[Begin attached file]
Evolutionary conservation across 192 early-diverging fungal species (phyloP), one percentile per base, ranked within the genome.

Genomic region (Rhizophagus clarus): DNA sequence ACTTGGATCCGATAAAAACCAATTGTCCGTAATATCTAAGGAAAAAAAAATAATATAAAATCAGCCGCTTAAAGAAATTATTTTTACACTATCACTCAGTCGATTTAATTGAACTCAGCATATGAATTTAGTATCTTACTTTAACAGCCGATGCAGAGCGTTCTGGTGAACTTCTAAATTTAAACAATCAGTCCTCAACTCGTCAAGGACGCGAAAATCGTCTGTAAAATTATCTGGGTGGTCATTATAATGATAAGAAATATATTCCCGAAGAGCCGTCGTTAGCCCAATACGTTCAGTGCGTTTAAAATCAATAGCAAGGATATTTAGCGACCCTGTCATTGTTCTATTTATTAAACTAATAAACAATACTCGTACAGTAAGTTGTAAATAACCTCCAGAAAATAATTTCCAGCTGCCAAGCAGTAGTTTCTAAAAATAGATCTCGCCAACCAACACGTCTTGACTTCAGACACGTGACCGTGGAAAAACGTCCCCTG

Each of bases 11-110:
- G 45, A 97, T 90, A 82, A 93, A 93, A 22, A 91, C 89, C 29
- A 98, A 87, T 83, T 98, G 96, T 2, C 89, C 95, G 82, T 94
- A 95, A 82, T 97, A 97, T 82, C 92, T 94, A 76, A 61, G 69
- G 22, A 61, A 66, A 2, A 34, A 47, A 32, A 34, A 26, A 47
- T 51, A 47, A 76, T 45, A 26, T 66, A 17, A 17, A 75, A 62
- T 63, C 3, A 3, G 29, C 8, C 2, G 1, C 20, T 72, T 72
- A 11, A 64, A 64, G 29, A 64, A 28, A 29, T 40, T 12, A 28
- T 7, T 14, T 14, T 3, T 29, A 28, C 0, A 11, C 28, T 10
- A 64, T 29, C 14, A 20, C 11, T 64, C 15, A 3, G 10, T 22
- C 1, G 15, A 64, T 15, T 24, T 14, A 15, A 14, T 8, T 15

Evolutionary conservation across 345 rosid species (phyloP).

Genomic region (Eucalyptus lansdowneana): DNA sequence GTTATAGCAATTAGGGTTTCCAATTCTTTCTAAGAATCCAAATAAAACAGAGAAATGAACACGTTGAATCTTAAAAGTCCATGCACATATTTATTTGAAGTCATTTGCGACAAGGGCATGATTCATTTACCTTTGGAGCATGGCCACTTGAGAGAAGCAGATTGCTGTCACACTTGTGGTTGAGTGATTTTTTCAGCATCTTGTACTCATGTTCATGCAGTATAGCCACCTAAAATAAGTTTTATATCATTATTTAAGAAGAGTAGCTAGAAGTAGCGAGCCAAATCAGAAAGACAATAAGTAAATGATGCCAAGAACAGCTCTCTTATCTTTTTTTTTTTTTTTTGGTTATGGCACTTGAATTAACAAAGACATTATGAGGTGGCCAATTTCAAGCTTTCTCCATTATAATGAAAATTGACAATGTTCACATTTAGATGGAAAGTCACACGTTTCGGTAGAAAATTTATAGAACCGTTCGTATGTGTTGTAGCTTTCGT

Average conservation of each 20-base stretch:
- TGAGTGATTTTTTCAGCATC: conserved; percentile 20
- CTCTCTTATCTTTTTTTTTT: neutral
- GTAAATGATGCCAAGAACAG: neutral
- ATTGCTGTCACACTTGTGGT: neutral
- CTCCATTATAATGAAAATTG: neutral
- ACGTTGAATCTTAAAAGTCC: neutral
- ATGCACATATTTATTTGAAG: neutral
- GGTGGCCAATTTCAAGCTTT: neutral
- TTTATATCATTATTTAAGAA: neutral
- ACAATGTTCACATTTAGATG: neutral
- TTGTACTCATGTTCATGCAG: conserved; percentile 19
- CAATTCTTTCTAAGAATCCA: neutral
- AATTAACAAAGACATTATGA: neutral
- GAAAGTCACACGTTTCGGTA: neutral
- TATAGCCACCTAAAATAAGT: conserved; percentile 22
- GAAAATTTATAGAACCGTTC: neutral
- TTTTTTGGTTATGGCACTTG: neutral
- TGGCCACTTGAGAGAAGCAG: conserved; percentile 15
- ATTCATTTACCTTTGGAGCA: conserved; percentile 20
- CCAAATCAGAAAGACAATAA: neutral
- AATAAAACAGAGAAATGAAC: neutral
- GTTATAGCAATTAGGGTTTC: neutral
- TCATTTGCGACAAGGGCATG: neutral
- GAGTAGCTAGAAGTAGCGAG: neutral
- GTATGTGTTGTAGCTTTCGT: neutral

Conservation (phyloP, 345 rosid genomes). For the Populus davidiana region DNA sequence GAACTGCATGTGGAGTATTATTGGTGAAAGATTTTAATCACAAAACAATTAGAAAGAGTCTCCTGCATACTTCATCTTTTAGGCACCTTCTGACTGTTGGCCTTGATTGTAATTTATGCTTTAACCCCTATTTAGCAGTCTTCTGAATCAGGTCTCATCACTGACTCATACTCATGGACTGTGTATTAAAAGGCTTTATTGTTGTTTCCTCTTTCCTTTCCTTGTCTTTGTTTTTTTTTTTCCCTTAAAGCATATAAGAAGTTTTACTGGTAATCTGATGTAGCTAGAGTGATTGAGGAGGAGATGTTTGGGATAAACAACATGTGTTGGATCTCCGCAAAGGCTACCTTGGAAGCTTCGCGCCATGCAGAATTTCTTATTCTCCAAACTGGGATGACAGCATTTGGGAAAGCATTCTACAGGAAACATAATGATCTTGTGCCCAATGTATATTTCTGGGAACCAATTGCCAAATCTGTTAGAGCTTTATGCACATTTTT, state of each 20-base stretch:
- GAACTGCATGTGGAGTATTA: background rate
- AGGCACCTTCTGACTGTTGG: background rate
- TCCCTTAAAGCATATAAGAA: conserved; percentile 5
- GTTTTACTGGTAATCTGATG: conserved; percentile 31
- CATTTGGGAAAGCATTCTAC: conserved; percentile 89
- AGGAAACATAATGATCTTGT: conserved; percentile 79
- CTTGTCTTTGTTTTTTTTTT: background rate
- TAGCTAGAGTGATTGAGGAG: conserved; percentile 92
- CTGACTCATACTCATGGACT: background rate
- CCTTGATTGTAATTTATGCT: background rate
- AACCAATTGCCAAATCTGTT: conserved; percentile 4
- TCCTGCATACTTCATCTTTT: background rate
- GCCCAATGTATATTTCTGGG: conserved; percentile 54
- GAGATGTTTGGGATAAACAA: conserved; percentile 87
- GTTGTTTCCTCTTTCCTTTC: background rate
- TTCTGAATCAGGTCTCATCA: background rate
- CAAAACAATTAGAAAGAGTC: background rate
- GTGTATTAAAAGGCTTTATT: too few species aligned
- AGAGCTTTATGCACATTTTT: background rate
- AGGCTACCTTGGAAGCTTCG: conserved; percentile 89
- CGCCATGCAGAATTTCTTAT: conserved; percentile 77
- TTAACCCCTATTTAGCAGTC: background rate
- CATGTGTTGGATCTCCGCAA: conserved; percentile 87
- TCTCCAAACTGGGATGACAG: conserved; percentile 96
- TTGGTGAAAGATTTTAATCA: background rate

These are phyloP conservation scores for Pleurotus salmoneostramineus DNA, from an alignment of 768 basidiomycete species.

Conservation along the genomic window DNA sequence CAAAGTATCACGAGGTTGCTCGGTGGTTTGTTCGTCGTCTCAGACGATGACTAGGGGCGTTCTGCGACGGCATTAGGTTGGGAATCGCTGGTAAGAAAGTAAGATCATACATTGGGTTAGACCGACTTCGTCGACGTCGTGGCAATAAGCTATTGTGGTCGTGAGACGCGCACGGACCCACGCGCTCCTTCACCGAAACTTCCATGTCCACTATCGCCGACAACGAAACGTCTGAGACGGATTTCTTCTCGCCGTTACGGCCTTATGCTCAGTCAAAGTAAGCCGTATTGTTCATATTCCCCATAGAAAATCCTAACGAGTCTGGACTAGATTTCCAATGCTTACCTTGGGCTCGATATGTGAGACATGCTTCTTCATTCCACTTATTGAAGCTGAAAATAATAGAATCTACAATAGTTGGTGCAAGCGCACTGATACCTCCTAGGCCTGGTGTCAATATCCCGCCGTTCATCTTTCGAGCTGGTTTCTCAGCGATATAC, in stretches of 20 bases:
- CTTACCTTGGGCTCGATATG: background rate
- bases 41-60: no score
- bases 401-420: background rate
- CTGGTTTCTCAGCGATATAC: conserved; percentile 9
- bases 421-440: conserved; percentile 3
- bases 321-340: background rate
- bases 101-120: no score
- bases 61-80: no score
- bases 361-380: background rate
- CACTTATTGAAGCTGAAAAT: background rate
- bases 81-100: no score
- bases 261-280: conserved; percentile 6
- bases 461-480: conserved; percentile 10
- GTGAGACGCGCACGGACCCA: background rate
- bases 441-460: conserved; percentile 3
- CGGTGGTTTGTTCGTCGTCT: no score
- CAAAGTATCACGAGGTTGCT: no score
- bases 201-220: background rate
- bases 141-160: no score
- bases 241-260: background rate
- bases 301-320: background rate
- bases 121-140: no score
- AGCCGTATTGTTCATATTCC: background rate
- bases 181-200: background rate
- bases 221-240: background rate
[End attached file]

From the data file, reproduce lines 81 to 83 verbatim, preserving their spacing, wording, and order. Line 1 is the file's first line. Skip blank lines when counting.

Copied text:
- bases 261-280: conserved; percentile 6
- bases 461-480: conserved; percentile 10
- GTGAGACGCGCACGGACCCA: background rate